Power and Emergent Change

October 14, 2010 8 Comments


|Photo by Aristocrats-hat|http://www.flickr.com/photos/36821100@N04/3896331106|

Peggy Holman is the co-author of a book that I consider to be one of the bibles for my work here at IISC – The Change Handbook.  This wonderful resource was also required reading for a graduate course I taught on organizational and community change models at Antioch New England.  Building on this essential tome, Peggy has recently authored another book that I look forward to diving into more deeply – Engaging Emergence: Turning Upheaval Into Opportunity.  Her exploration of how to engage chaos in social systems and bring about greater coherence is certainly timely and in line with much of the conversation you see on this blog.

In a recent post of her own, Peggy highlights an interesting comment that appeared in a review of her newest work.  Ron Lubensky, of the Centre for Citizenship and Public Policy in Sydney, Australia, raises a question about “the thorny challenge of motivating people who exercise power to graciously and generously devolve their authority to a shared enterprise.”  Peggy’s response is of great interest given the number of questions that come up in client engagements about how realistic it is to expect power brokers to sign on and up for collaborative and emergent endeavors that appear to threaten their standing.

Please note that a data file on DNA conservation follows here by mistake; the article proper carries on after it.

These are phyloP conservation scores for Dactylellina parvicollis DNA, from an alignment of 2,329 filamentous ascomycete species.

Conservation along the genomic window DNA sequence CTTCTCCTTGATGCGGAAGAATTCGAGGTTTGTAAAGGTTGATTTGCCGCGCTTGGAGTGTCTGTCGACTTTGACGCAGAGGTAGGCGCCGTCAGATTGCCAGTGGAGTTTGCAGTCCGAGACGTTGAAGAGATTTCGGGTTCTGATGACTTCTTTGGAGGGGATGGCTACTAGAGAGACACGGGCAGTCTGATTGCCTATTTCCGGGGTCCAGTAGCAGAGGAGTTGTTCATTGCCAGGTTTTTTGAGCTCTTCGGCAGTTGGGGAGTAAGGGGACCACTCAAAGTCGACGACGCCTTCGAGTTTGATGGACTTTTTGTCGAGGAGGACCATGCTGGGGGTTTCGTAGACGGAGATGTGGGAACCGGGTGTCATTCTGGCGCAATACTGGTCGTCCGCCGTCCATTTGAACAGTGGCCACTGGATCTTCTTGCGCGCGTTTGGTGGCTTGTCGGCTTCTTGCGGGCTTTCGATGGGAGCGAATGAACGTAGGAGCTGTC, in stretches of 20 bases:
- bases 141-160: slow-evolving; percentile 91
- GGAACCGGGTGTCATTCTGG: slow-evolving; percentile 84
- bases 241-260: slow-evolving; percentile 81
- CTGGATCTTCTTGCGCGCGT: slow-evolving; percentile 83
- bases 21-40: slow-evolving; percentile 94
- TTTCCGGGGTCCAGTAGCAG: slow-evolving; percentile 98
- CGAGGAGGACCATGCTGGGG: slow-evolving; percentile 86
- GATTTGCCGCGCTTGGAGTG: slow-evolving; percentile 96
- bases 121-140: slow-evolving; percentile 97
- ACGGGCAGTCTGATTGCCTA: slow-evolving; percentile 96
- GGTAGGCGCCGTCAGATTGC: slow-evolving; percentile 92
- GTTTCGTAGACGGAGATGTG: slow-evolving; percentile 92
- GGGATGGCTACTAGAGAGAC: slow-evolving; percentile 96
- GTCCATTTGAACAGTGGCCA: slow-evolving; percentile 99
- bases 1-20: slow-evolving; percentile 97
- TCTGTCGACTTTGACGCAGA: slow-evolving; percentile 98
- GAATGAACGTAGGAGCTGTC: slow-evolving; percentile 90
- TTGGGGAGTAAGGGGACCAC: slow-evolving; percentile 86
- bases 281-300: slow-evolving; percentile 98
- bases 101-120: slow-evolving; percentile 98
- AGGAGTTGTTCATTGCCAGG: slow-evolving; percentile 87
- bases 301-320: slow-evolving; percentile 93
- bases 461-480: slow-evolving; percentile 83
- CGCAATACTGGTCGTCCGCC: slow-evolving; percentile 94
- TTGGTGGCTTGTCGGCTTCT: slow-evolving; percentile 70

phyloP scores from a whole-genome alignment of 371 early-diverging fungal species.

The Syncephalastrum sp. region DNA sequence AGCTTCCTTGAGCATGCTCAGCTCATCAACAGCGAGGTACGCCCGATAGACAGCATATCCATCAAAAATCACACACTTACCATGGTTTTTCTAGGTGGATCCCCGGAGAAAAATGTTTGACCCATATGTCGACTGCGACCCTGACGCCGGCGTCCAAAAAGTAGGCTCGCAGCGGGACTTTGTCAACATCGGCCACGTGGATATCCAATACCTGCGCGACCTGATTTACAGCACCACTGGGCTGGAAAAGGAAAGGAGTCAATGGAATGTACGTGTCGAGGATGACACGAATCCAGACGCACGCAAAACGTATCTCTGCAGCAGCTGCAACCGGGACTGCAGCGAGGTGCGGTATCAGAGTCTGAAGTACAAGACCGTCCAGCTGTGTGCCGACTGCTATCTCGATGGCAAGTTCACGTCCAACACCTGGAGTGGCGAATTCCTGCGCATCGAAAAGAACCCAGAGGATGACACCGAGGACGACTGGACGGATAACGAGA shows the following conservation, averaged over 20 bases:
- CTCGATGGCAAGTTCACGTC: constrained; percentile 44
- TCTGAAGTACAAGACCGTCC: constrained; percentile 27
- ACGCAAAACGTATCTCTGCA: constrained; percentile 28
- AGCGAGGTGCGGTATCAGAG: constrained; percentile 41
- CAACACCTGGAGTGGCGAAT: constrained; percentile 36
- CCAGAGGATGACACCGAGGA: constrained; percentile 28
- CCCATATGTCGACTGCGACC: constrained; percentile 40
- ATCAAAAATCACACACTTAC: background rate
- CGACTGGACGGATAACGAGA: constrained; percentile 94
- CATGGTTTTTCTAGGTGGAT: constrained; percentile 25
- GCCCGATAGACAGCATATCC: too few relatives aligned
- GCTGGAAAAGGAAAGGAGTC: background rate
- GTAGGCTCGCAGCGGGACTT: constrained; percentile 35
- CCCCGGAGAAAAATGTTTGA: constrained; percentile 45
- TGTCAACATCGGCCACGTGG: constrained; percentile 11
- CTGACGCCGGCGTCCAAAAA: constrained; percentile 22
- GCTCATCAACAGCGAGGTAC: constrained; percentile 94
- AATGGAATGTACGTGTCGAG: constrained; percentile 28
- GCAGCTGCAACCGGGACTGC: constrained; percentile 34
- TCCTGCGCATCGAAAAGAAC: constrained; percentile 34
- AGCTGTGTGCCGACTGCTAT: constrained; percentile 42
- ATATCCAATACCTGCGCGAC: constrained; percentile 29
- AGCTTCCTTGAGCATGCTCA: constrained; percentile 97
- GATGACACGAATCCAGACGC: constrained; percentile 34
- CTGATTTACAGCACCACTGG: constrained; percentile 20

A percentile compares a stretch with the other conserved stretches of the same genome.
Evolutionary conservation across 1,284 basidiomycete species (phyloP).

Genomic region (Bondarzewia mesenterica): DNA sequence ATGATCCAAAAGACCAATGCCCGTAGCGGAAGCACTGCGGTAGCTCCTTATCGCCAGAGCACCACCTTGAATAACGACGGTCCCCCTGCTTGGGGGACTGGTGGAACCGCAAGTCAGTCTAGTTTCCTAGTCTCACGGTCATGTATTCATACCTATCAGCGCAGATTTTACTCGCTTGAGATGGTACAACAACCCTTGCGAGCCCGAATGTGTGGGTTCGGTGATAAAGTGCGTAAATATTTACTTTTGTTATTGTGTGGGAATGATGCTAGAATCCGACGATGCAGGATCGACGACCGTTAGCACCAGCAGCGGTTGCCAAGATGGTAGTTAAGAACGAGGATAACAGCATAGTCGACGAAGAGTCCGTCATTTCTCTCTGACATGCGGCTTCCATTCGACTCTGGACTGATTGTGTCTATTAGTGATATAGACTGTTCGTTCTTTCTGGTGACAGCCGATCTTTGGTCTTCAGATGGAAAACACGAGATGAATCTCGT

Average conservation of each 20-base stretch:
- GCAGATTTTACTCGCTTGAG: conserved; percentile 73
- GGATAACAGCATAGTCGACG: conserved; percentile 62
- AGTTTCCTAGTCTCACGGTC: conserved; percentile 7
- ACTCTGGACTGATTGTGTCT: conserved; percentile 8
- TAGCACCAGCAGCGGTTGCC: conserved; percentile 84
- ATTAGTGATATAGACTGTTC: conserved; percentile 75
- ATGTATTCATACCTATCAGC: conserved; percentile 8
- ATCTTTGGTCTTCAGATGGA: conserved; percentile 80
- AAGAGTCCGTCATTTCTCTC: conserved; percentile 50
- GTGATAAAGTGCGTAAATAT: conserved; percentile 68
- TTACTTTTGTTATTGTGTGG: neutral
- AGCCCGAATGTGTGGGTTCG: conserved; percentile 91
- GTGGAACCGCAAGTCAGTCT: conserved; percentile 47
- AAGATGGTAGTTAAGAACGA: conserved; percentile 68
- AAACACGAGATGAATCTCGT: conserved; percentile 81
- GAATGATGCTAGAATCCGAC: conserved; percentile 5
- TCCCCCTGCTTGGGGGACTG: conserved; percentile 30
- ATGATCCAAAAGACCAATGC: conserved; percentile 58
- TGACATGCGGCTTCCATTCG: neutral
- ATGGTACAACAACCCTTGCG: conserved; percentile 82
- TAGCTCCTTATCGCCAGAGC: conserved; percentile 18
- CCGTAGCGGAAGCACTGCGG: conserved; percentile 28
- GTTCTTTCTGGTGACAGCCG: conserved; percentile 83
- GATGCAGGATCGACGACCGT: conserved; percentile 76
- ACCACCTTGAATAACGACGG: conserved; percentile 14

She writes, “What I have found to be true is that when the issue faced is more important than their position, people in power positions will engage. In other words, they’ll step up when: the situation reaches the point that they realize that they can’t solve it alone; it is critical to their success; and they’ve found a partner to work with that they’re willing to trust.”  She goes on to mention that these are really the conditions for anyone to engage.  I agree, and of course there is much more to the story when we ask ourselves – HOW do we foster the conditions whereby people understand (and admit) they cannot or should not go it alone, discover that there is shared benefit in going with others, and know that they can trust others and the process?